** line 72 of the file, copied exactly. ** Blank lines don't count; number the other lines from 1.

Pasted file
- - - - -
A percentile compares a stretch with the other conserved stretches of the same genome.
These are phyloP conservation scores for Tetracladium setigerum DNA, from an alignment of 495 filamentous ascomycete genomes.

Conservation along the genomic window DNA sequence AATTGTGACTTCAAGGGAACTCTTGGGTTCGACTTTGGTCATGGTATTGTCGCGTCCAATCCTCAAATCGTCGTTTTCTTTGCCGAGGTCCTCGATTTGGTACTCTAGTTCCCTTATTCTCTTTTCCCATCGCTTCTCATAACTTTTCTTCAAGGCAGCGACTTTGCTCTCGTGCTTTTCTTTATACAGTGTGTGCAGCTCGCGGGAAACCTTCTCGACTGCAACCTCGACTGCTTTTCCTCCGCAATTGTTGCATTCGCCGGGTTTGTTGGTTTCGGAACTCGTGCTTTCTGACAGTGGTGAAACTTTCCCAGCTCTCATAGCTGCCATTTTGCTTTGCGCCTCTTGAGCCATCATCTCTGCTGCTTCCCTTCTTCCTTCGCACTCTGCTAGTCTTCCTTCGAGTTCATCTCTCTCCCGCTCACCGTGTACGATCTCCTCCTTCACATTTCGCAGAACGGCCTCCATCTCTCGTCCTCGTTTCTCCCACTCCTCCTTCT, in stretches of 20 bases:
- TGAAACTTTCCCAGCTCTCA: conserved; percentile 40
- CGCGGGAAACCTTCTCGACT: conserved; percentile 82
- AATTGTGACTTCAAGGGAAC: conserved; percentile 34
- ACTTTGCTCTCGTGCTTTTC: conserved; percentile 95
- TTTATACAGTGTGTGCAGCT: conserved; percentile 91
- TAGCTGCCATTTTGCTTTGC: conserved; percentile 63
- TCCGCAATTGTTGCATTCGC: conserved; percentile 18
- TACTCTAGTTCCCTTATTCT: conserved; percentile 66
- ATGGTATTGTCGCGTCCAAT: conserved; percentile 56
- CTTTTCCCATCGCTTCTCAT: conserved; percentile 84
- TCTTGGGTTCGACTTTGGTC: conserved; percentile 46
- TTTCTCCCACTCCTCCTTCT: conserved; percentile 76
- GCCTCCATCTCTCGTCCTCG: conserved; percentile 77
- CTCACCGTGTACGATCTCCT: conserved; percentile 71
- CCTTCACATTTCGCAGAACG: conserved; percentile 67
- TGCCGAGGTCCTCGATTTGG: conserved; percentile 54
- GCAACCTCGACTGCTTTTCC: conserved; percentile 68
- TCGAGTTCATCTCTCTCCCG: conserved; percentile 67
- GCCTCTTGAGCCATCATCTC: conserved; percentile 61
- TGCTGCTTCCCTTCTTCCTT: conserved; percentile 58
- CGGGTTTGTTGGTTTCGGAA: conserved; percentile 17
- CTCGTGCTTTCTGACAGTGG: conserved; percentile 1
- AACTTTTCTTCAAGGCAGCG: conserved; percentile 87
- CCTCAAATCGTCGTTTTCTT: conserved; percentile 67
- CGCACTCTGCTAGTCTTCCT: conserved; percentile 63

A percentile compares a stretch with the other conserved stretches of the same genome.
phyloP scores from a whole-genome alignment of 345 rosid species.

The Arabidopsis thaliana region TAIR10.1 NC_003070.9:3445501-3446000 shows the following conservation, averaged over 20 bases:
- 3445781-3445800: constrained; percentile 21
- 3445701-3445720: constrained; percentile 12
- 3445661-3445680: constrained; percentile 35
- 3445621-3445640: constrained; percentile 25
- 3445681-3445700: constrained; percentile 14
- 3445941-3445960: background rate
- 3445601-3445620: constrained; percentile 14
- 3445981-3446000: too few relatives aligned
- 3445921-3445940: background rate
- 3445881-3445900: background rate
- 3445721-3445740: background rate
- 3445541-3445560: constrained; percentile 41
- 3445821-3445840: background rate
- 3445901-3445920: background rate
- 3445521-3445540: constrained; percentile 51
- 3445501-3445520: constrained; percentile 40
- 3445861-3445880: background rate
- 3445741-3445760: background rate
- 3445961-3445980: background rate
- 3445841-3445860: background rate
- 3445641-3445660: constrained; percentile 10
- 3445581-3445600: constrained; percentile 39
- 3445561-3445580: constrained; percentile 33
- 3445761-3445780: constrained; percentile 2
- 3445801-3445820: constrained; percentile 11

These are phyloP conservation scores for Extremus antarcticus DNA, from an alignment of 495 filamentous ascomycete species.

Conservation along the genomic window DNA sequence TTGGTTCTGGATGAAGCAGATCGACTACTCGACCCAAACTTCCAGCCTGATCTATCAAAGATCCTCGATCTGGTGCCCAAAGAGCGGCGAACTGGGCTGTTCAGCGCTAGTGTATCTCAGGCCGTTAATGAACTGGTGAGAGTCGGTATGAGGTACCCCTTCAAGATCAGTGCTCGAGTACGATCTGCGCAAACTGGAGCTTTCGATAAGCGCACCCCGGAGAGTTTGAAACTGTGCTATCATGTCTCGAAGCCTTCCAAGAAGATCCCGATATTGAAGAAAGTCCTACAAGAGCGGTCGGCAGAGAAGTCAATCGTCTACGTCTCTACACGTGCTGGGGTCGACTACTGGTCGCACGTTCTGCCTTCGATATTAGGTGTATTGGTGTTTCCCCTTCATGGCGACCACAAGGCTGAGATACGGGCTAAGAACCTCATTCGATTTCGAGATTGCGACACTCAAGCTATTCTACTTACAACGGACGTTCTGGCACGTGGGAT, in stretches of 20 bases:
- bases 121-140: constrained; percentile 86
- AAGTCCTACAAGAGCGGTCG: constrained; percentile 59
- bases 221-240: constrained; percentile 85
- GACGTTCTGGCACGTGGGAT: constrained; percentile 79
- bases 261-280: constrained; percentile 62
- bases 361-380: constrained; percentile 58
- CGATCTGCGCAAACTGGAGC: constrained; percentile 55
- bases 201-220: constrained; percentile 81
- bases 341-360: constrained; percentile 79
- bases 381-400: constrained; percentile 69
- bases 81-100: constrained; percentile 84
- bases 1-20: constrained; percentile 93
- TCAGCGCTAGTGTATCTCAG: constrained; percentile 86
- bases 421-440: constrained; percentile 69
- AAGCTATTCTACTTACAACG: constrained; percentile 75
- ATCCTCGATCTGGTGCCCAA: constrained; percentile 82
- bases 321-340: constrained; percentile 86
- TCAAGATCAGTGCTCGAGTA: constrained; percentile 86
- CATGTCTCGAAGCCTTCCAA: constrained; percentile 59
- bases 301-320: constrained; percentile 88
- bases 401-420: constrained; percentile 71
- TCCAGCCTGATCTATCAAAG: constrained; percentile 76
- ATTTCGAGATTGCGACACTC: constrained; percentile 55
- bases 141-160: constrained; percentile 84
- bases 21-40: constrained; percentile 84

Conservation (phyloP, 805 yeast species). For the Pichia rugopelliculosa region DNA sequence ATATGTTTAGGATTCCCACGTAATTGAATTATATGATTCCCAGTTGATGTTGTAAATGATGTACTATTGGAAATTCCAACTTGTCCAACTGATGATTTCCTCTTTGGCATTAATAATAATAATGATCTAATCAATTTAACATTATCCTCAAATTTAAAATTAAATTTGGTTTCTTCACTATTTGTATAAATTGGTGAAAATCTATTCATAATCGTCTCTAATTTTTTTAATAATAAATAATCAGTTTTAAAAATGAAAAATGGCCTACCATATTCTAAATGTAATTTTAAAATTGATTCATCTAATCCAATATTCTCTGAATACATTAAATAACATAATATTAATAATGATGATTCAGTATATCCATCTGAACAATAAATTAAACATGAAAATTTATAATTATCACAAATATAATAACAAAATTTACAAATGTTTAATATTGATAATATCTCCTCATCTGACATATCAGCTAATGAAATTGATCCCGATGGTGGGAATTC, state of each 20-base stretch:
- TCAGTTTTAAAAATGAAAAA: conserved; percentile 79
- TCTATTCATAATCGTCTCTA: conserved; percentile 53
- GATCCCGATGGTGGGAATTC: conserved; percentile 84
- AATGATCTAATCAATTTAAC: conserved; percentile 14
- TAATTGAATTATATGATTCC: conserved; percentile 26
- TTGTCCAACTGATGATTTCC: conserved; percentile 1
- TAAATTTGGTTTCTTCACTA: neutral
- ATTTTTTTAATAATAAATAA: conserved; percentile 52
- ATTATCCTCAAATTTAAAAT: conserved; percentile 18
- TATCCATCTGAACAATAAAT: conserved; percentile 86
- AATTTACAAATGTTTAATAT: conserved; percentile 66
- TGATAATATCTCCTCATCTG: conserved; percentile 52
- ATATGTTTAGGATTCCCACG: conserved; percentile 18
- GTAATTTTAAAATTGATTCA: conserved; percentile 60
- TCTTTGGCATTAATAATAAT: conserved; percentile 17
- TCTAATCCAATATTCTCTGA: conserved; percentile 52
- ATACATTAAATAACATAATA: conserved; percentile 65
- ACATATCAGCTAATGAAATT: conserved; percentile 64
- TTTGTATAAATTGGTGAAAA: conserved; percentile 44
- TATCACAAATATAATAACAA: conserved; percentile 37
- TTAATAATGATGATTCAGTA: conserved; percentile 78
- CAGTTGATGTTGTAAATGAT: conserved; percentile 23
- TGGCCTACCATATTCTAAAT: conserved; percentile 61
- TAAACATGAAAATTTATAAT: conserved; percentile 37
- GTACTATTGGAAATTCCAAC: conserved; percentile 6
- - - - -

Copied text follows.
- bases 421-440: constrained; percentile 69